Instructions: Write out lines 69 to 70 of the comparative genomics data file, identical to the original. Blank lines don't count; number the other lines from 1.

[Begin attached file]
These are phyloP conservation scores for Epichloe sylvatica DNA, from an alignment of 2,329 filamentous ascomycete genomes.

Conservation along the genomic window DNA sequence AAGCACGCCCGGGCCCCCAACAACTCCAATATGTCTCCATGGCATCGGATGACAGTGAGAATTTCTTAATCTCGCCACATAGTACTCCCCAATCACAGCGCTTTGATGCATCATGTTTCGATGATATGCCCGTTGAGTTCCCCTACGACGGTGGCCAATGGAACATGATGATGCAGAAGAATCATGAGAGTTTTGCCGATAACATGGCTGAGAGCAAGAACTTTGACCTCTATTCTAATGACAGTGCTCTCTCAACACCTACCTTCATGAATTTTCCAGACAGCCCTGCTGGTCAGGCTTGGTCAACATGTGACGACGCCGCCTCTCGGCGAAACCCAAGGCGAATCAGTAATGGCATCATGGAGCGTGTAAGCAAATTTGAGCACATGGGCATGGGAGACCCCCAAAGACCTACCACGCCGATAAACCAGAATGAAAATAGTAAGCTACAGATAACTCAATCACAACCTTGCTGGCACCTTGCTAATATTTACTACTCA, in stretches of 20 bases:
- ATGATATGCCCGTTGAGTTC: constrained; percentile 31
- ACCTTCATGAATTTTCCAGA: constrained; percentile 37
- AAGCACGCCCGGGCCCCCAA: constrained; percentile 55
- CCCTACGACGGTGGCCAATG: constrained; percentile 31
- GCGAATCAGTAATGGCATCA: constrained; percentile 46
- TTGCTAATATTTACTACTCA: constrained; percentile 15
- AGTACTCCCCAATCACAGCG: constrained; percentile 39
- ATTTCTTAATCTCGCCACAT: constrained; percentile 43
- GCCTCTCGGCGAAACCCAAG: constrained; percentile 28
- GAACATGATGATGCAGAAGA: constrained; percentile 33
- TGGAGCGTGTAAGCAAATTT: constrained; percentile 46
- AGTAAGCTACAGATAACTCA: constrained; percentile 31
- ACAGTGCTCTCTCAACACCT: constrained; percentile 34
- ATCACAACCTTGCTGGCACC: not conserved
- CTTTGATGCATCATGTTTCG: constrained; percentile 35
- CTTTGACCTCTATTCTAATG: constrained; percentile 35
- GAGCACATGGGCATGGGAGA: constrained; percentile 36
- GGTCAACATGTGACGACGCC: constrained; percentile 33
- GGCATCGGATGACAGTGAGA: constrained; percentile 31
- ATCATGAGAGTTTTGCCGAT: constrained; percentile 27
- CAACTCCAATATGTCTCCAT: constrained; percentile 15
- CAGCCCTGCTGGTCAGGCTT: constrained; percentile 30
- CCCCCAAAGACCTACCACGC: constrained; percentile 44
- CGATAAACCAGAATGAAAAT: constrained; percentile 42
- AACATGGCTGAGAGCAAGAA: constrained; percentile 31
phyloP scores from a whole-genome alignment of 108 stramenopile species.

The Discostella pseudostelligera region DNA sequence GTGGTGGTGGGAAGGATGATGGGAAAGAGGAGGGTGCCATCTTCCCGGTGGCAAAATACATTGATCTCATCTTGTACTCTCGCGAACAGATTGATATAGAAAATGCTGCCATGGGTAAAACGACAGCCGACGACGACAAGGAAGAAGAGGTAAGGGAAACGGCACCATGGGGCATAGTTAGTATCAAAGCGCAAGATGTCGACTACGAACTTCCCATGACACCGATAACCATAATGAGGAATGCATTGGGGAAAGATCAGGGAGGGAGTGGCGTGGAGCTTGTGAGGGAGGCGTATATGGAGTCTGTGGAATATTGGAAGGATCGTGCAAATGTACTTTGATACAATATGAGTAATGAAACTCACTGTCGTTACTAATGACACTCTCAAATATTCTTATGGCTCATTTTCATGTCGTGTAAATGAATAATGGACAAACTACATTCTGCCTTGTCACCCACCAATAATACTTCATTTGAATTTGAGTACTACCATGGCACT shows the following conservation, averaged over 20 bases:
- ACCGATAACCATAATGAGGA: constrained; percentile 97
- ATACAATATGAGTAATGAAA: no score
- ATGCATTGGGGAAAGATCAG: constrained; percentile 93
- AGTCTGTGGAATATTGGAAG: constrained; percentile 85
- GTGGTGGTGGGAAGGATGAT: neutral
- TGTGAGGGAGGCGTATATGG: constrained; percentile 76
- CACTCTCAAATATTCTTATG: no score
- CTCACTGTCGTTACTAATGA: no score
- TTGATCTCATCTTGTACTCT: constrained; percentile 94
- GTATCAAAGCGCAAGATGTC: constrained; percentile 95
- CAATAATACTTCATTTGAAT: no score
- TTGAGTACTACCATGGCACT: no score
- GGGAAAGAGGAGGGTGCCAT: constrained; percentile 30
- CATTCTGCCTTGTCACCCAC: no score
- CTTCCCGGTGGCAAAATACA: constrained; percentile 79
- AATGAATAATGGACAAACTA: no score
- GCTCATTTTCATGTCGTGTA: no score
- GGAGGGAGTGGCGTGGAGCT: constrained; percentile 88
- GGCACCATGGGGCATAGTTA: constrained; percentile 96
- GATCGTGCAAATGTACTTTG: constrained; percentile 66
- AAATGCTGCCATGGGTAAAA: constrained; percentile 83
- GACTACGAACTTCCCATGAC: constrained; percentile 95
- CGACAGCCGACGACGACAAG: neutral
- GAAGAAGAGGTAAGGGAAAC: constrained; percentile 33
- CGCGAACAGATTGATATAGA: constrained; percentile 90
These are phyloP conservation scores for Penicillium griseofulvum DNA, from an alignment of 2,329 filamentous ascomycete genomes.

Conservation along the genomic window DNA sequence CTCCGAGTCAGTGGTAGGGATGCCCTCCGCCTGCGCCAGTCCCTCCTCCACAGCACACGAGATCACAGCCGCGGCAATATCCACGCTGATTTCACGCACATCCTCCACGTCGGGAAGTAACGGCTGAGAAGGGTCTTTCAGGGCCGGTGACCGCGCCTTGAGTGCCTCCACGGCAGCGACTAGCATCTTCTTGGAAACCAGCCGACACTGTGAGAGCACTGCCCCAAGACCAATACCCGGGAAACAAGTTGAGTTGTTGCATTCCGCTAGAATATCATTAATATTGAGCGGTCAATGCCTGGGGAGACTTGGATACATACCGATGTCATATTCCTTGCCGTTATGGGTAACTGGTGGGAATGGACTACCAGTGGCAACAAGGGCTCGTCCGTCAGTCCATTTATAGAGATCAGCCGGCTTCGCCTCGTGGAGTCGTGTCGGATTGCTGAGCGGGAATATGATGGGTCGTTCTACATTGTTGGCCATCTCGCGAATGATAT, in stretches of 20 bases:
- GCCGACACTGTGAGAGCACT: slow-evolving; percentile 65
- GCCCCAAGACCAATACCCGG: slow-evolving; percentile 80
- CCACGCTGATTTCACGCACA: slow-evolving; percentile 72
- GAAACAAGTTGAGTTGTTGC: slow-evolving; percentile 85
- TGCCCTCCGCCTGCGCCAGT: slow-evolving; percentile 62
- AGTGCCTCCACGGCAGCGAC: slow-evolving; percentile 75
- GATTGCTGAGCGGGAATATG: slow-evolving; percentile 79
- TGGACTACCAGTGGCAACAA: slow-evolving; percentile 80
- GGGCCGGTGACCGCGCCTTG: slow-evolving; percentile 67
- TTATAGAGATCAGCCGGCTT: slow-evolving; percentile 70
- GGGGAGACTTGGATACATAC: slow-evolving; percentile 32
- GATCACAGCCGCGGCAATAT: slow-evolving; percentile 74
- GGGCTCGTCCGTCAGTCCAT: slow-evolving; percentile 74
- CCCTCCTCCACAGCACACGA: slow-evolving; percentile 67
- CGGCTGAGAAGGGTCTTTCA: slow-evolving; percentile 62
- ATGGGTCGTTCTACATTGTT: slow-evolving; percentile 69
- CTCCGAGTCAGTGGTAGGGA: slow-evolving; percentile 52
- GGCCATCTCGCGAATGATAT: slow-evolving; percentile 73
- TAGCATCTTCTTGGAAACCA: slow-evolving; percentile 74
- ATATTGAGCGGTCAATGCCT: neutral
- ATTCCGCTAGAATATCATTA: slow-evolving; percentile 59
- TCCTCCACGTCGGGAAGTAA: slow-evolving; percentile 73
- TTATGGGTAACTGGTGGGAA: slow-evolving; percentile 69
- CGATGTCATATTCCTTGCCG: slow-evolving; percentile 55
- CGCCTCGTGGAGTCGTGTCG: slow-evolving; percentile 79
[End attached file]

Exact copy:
- GGGCTCGTCCGTCAGTCCAT: slow-evolving; percentile 74
- CCCTCCTCCACAGCACACGA: slow-evolving; percentile 67